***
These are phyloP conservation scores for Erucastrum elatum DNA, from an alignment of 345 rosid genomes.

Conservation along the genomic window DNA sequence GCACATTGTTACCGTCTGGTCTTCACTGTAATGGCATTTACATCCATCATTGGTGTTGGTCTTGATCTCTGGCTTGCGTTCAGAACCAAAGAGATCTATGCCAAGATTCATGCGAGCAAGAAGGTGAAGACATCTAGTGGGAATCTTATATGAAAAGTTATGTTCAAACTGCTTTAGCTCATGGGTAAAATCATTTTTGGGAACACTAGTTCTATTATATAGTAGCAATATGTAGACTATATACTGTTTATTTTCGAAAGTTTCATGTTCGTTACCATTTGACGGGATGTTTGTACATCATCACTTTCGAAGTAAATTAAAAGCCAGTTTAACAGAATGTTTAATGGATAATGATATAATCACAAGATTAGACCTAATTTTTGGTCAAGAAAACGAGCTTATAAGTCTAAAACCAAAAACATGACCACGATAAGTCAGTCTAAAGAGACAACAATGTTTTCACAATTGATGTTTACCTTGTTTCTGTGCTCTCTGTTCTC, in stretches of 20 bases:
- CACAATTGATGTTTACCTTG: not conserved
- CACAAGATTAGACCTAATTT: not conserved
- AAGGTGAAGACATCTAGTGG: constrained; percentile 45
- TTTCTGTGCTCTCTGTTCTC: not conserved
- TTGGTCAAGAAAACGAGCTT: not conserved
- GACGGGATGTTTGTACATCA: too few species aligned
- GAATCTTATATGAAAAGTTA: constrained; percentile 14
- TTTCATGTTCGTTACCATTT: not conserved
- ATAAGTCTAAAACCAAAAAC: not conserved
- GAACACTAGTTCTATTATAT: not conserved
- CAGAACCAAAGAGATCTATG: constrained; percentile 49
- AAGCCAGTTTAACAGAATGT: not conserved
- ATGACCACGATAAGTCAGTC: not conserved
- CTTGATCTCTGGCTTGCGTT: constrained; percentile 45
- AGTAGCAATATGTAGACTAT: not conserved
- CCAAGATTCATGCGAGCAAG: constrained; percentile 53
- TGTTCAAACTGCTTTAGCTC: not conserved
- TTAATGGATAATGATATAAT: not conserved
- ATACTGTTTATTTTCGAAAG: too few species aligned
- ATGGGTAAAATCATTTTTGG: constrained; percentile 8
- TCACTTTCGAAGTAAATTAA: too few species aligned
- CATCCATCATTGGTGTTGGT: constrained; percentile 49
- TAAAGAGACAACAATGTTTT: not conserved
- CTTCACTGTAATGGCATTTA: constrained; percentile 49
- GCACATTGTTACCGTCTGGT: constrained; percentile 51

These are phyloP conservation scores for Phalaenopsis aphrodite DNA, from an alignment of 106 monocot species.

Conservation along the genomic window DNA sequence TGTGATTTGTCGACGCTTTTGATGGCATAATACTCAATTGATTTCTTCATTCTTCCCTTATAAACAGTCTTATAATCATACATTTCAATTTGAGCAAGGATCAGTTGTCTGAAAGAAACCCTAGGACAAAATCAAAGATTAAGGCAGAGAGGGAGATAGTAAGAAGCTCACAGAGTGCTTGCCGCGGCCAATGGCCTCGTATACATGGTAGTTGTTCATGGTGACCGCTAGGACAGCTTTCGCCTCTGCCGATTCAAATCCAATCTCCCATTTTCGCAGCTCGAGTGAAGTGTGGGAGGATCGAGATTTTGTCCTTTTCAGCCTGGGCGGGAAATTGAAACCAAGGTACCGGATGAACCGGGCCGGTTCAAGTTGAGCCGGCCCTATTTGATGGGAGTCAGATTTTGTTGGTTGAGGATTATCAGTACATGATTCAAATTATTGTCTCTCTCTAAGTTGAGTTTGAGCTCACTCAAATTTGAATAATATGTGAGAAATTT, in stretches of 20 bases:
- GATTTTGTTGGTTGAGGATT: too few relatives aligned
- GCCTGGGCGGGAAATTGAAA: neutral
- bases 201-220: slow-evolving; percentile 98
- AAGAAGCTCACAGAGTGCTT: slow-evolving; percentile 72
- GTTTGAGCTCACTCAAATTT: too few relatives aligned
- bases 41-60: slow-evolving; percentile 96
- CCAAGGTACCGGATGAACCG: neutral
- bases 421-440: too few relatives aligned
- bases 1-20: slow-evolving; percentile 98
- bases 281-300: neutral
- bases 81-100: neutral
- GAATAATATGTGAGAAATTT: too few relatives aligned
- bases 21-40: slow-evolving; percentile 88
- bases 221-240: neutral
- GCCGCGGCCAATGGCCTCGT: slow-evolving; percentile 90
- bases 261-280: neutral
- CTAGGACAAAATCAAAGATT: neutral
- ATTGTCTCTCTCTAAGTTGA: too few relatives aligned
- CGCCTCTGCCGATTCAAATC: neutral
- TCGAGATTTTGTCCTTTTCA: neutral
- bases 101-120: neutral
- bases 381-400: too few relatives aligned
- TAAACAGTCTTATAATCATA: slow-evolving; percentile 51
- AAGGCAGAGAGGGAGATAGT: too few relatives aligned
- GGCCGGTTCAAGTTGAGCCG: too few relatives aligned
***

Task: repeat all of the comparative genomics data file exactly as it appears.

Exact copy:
These are phyloP conservation scores for Erucastrum elatum DNA, from an alignment of 345 rosid genomes.

Conservation along the genomic window DNA sequence GCACATTGTTACCGTCTGGTCTTCACTGTAATGGCATTTACATCCATCATTGGTGTTGGTCTTGATCTCTGGCTTGCGTTCAGAACCAAAGAGATCTATGCCAAGATTCATGCGAGCAAGAAGGTGAAGACATCTAGTGGGAATCTTATATGAAAAGTTATGTTCAAACTGCTTTAGCTCATGGGTAAAATCATTTTTGGGAACACTAGTTCTATTATATAGTAGCAATATGTAGACTATATACTGTTTATTTTCGAAAGTTTCATGTTCGTTACCATTTGACGGGATGTTTGTACATCATCACTTTCGAAGTAAATTAAAAGCCAGTTTAACAGAATGTTTAATGGATAATGATATAATCACAAGATTAGACCTAATTTTTGGTCAAGAAAACGAGCTTATAAGTCTAAAACCAAAAACATGACCACGATAAGTCAGTCTAAAGAGACAACAATGTTTTCACAATTGATGTTTACCTTGTTTCTGTGCTCTCTGTTCTC, in stretches of 20 bases:
- CACAATTGATGTTTACCTTG: not conserved
- CACAAGATTAGACCTAATTT: not conserved
- AAGGTGAAGACATCTAGTGG: constrained; percentile 45
- TTTCTGTGCTCTCTGTTCTC: not conserved
- TTGGTCAAGAAAACGAGCTT: not conserved
- GACGGGATGTTTGTACATCA: too few species aligned
- GAATCTTATATGAAAAGTTA: constrained; percentile 14
- TTTCATGTTCGTTACCATTT: not conserved
- ATAAGTCTAAAACCAAAAAC: not conserved
- GAACACTAGTTCTATTATAT: not conserved
- CAGAACCAAAGAGATCTATG: constrained; percentile 49
- AAGCCAGTTTAACAGAATGT: not conserved
- ATGACCACGATAAGTCAGTC: not conserved
- CTTGATCTCTGGCTTGCGTT: constrained; percentile 45
- AGTAGCAATATGTAGACTAT: not conserved
- CCAAGATTCATGCGAGCAAG: constrained; percentile 53
- TGTTCAAACTGCTTTAGCTC: not conserved
- TTAATGGATAATGATATAAT: not conserved
- ATACTGTTTATTTTCGAAAG: too few species aligned
- ATGGGTAAAATCATTTTTGG: constrained; percentile 8
- TCACTTTCGAAGTAAATTAA: too few species aligned
- CATCCATCATTGGTGTTGGT: constrained; percentile 49
- TAAAGAGACAACAATGTTTT: not conserved
- CTTCACTGTAATGGCATTTA: constrained; percentile 49
- GCACATTGTTACCGTCTGGT: constrained; percentile 51

These are phyloP conservation scores for Phalaenopsis aphrodite DNA, from an alignment of 106 monocot species.

Conservation along the genomic window DNA sequence TGTGATTTGTCGACGCTTTTGATGGCATAATACTCAATTGATTTCTTCATTCTTCCCTTATAAACAGTCTTATAATCATACATTTCAATTTGAGCAAGGATCAGTTGTCTGAAAGAAACCCTAGGACAAAATCAAAGATTAAGGCAGAGAGGGAGATAGTAAGAAGCTCACAGAGTGCTTGCCGCGGCCAATGGCCTCGTATACATGGTAGTTGTTCATGGTGACCGCTAGGACAGCTTTCGCCTCTGCCGATTCAAATCCAATCTCCCATTTTCGCAGCTCGAGTGAAGTGTGGGAGGATCGAGATTTTGTCCTTTTCAGCCTGGGCGGGAAATTGAAACCAAGGTACCGGATGAACCGGGCCGGTTCAAGTTGAGCCGGCCCTATTTGATGGGAGTCAGATTTTGTTGGTTGAGGATTATCAGTACATGATTCAAATTATTGTCTCTCTCTAAGTTGAGTTTGAGCTCACTCAAATTTGAATAATATGTGAGAAATTT, in stretches of 20 bases:
- GATTTTGTTGGTTGAGGATT: too few relatives aligned
- GCCTGGGCGGGAAATTGAAA: neutral
- bases 201-220: slow-evolving; percentile 98
- AAGAAGCTCACAGAGTGCTT: slow-evolving; percentile 72
- GTTTGAGCTCACTCAAATTT: too few relatives aligned
- bases 41-60: slow-evolving; percentile 96
- CCAAGGTACCGGATGAACCG: neutral
- bases 421-440: too few relatives aligned
- bases 1-20: slow-evolving; percentile 98
- bases 281-300: neutral
- bases 81-100: neutral
- GAATAATATGTGAGAAATTT: too few relatives aligned
- bases 21-40: slow-evolving; percentile 88
- bases 221-240: neutral
- GCCGCGGCCAATGGCCTCGT: slow-evolving; percentile 90
- bases 261-280: neutral
- CTAGGACAAAATCAAAGATT: neutral
- ATTGTCTCTCTCTAAGTTGA: too few relatives aligned
- CGCCTCTGCCGATTCAAATC: neutral
- TCGAGATTTTGTCCTTTTCA: neutral
- bases 101-120: neutral
- bases 381-400: too few relatives aligned
- TAAACAGTCTTATAATCATA: slow-evolving; percentile 51
- AAGGCAGAGAGGGAGATAGT: too few relatives aligned
- GGCCGGTTCAAGTTGAGCCG: too few relatives aligned